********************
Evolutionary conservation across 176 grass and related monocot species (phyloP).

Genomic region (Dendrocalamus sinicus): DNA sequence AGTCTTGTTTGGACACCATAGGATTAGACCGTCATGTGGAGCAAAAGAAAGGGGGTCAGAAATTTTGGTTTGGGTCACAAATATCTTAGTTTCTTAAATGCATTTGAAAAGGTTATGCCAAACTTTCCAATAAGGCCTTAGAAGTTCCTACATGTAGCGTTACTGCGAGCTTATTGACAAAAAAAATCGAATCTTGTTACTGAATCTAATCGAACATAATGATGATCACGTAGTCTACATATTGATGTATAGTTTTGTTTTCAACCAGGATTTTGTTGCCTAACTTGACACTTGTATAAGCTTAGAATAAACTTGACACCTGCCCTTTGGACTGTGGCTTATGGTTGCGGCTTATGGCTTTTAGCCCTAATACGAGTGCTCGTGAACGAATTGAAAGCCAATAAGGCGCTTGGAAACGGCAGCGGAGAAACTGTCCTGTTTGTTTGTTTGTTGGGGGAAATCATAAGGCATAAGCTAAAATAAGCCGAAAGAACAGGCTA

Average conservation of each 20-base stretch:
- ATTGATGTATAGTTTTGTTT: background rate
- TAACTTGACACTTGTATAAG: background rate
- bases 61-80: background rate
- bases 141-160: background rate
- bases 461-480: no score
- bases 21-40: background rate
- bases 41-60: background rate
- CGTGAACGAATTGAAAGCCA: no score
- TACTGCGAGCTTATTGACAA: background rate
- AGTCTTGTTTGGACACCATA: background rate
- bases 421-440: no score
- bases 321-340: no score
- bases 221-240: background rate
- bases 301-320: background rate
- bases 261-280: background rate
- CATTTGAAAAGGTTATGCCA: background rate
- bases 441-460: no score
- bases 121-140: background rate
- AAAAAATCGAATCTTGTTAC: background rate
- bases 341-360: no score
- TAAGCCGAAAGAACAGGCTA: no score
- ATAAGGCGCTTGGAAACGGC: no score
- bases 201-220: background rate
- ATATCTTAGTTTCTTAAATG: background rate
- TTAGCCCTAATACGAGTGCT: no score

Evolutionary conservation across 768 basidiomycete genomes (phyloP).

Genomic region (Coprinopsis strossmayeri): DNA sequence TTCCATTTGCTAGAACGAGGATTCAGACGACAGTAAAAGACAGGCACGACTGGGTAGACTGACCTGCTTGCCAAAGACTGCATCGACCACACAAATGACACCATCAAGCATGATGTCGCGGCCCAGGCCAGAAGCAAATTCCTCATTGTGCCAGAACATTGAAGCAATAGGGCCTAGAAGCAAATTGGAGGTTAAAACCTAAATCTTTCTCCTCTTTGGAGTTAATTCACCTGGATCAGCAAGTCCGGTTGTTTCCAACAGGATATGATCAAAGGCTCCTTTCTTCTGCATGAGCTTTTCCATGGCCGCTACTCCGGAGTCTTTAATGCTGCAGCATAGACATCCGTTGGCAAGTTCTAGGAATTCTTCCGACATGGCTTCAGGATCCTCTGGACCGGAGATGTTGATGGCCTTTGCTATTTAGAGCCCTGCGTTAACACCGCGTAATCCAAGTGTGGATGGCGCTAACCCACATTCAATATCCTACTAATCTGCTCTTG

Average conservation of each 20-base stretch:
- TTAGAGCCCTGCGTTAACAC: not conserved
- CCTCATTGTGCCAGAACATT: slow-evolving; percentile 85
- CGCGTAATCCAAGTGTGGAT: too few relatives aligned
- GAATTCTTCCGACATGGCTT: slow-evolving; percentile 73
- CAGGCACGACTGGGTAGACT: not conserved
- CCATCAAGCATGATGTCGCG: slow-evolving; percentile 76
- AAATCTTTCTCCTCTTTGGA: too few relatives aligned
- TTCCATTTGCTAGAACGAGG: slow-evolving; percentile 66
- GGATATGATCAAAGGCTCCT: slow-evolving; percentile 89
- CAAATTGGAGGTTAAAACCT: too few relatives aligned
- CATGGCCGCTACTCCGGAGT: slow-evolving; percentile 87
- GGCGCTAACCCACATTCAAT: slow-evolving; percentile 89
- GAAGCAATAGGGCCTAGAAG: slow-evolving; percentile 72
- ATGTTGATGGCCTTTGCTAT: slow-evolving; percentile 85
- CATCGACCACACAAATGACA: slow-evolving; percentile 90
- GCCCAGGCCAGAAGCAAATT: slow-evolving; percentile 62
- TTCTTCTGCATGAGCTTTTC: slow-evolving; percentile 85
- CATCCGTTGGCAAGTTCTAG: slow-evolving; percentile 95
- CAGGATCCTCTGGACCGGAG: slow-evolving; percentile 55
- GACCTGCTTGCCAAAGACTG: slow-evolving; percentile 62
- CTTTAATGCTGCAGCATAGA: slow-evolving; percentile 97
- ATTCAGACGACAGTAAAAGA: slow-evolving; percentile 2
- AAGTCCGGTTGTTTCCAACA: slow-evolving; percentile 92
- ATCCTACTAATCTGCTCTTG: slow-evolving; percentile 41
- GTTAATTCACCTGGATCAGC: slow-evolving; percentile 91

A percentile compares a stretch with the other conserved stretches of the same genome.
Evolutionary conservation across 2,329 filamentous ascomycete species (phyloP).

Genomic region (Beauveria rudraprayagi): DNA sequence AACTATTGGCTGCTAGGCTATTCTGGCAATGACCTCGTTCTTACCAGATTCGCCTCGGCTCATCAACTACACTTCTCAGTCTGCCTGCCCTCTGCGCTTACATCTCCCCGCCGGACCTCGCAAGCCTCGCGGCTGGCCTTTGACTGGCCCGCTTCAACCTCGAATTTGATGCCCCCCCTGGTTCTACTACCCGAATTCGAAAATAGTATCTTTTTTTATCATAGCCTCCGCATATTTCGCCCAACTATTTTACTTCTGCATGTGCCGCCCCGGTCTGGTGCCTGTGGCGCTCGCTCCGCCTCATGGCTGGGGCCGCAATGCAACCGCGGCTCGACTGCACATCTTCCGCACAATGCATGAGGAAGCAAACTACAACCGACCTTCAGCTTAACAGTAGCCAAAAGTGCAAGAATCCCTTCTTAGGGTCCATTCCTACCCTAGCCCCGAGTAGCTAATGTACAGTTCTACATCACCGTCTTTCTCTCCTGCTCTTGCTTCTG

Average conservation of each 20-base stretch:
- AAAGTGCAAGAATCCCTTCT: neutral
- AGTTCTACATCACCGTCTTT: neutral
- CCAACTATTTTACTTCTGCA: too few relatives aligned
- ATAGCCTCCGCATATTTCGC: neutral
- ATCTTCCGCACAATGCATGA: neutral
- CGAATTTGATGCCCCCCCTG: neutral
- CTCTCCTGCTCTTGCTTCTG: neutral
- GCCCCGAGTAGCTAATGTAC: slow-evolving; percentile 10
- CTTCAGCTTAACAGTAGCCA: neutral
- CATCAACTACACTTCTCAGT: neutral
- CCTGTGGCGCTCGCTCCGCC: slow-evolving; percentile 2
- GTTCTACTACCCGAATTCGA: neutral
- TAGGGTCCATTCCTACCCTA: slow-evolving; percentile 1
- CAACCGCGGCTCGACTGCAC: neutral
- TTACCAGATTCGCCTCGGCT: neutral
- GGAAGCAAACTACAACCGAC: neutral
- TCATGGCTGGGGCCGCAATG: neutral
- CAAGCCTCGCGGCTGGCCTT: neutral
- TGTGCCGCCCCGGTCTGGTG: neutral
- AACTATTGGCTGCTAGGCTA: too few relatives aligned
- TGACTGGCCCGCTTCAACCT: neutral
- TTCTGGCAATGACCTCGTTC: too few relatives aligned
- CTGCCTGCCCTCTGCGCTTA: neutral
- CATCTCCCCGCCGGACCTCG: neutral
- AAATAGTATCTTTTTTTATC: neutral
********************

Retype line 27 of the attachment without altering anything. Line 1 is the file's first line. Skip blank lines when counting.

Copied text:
- ATATCTTAGTTTCTTAAATG: background rate